Despite being conceived as a limited series, HBO’s The White Lotus has been renewed for a second season (per Variety). According to star Alexandra Daddario on After Hours with Josh Horowitz, the show is “basically about a bunch of terrible people who go on vacation at a fancy resort and think that their problems are the most important problems in the world.”
Indeed, The White Lotus is full of largely unlikable, self-centered wealthy elites who think the world revolves around them and their perceived minor slights. With the finale completing the full portrait of each main character, some of the characters on the show have proven far more rootable and redeemable than others.
10 Olivia Mossbacher
Olivia (Sydney Sweeney) is the least likable main character on the well-received HBO miniseries, which is no easy feat. The spoiled, deeply cynical teenager treats her younger brother Quinn (Fred Hechinger) like garbage, lords over her so-called friend Paula (Brittany O’Grady) like an evil warden, and tries to break up Paula’s budding romance with Kai (Kekoa Kekumano) by stealing him for herself.
Blissfully ignorant of her life of privilege, which Paula checks her on during the finale, Olivia typifies the worst instincts of the current millennial generation. Her biggest redemptive moment comes from forgiving her friend for stealing priceless jewelry from her parents, which nowhere near atones for the odious behavior she demonstrated in the five previous episodes. Olivia is a mean girl personified.
9 Shane Patton
Shane Patton (Jake Lacy) is another detestable character who tastelessly flaunts his family wealth, aggressively flirts with teenage girls on his honeymoon, and encourages his new bride Rachel (Daddario) to drop her career hopes and dreams to live a life as a trophy wife, something she deeply opposes. Shane is brash, cocky, and wildly inconsiderate.
Worse, when Shane isn’t given the honeymoon suite his mother paid for, he throws a massive temper tantrum that ends up in a fatal feud with the hotel concierge, Armond (Murray Bartlett). Shane’s rude, macho behavior is the catalyst for the entire murder mystery plot of the show, the result of which underscores his deserving guilt in the matter.
While certainly one of the funniest and most flamboyant characters on the popular HBO original series, once Armond spirals into a drug-addled descent of debauchery and irresponsibility, he does some pretty loathsome things. His vindictive spat with Shane highlights his petty immaturity, which ultimately costs him his life.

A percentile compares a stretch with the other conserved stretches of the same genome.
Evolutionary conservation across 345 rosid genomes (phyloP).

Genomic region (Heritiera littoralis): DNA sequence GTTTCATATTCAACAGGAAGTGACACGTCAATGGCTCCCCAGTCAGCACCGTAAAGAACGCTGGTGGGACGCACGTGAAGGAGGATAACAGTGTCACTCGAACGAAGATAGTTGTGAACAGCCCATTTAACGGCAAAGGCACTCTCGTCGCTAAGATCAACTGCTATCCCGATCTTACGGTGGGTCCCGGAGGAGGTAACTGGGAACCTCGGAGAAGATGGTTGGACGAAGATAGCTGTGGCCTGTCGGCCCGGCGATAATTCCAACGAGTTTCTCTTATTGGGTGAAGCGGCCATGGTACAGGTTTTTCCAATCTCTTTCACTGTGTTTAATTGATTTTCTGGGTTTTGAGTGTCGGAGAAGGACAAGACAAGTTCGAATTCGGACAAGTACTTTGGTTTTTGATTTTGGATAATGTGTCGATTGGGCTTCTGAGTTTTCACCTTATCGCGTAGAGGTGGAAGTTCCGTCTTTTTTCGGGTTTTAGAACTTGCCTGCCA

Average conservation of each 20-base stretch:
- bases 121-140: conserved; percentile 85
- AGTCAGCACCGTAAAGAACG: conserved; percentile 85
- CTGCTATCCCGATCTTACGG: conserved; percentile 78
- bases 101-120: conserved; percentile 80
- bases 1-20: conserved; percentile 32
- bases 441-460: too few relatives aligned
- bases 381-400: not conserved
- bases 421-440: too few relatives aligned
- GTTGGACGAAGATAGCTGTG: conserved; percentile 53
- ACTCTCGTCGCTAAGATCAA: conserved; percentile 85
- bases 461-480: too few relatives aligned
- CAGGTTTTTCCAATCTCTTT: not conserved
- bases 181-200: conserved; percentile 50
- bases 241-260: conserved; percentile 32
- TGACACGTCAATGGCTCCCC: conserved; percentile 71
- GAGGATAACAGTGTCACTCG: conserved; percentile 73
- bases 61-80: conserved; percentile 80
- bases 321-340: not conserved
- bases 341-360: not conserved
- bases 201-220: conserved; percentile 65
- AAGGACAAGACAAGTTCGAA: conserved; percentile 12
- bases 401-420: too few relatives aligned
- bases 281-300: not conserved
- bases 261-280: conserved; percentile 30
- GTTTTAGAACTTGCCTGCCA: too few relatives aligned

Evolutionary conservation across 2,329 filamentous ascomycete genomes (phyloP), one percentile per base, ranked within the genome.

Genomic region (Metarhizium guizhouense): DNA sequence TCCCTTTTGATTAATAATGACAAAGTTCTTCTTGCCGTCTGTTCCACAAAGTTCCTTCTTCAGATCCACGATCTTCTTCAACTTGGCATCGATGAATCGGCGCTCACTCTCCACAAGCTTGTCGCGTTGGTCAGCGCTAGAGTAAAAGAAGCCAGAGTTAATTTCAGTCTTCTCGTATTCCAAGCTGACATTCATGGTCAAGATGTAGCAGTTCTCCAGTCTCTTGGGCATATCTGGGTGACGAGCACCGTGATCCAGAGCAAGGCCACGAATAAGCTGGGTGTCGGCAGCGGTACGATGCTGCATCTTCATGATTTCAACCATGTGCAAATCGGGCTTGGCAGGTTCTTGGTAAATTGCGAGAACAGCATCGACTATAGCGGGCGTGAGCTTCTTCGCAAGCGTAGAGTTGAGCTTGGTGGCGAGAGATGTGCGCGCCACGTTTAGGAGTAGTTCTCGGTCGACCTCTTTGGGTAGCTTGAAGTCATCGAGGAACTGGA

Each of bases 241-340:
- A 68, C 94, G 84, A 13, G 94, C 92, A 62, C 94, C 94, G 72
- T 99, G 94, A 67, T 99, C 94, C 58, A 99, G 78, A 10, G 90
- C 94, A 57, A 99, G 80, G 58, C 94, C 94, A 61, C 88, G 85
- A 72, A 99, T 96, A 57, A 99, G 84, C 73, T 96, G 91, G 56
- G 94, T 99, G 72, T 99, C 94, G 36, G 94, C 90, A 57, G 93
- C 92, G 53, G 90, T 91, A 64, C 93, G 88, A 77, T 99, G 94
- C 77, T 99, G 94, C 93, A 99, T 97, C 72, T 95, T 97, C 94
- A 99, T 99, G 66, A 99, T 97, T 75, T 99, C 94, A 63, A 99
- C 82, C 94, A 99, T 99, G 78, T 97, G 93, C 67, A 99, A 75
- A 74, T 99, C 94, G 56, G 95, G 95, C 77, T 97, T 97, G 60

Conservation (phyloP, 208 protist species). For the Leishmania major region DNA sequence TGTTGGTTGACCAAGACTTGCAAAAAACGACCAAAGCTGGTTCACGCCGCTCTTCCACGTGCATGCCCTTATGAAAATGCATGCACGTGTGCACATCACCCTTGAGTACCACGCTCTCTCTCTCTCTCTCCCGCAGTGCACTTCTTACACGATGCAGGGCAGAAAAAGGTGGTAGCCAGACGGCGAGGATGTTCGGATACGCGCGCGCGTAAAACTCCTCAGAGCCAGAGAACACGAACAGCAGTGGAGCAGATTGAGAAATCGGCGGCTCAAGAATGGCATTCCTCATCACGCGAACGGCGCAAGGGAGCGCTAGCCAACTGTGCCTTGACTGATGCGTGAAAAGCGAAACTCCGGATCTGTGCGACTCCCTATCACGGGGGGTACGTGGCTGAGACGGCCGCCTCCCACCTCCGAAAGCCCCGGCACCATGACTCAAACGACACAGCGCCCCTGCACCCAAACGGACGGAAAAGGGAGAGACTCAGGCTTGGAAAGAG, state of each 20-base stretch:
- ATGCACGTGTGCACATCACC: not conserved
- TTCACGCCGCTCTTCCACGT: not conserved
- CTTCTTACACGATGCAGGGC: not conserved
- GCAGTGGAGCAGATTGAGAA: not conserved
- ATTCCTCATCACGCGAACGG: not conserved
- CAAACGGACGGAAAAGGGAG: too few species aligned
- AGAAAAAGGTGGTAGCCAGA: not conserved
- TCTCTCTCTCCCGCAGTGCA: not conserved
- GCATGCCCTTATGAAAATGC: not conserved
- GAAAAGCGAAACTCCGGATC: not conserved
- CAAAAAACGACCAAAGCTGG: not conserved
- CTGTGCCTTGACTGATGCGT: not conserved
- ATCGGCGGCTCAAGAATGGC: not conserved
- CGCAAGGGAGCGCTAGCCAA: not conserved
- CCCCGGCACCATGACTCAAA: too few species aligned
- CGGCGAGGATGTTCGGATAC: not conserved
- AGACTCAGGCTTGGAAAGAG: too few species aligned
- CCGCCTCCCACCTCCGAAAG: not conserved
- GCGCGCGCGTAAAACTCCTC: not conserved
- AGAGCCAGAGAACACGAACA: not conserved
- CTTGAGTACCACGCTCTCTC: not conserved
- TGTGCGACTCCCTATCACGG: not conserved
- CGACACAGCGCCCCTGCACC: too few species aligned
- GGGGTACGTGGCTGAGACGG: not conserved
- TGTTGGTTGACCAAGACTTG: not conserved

Still, Armond’s dubious character is shown in the premiere episode when he fails to remember Lani’s (Jolene Purdy) name after she gives birth on her first day of work. While he tries to appease the various guests, Armond’s own craven urges get the best of him, leading him to lie about Paula’s missing bag, steal and ingest her prescription drugs, and go on an all-out self-destructive bender by the finale. Armond’s veneer of hospitality shatters under pressure, revealing his true character as a mean-spirited grudge holder.
7 Nicole Mossbacher
As a powerful female role model and CFO of fictional search engine proof, Nicole Mossbacher (Connie Britton) is quite likable and unforgettable. However, her constant dismissal of Paula’s inherent medical issues and incessant support for single white males as a persecuted group demonstrates her tone-deaf sensitivity issues.
Nicole is most likable when she disciplines her overstepping daughter, Olivia, or when she shows her relatable OCD issues by rearranging furniture ahead of a zoom meeting. However, she has no real redemptive arc other than being assaulted by Kai in her hotel room, which is more of a shining moment for her husband Mark (Steve Zahn).
6 Mark Mossbacher
Steve Zahn gives one of the better performances in The White Lotus as Mark, a man whose medical news leads to an emotional rollercoaster while on vacation. Mark arrives with his family awaiting testicular cancer results. When he’s relieved with negative results, he learns his father died of AIDS instead of cancer as he’d been told his whole life.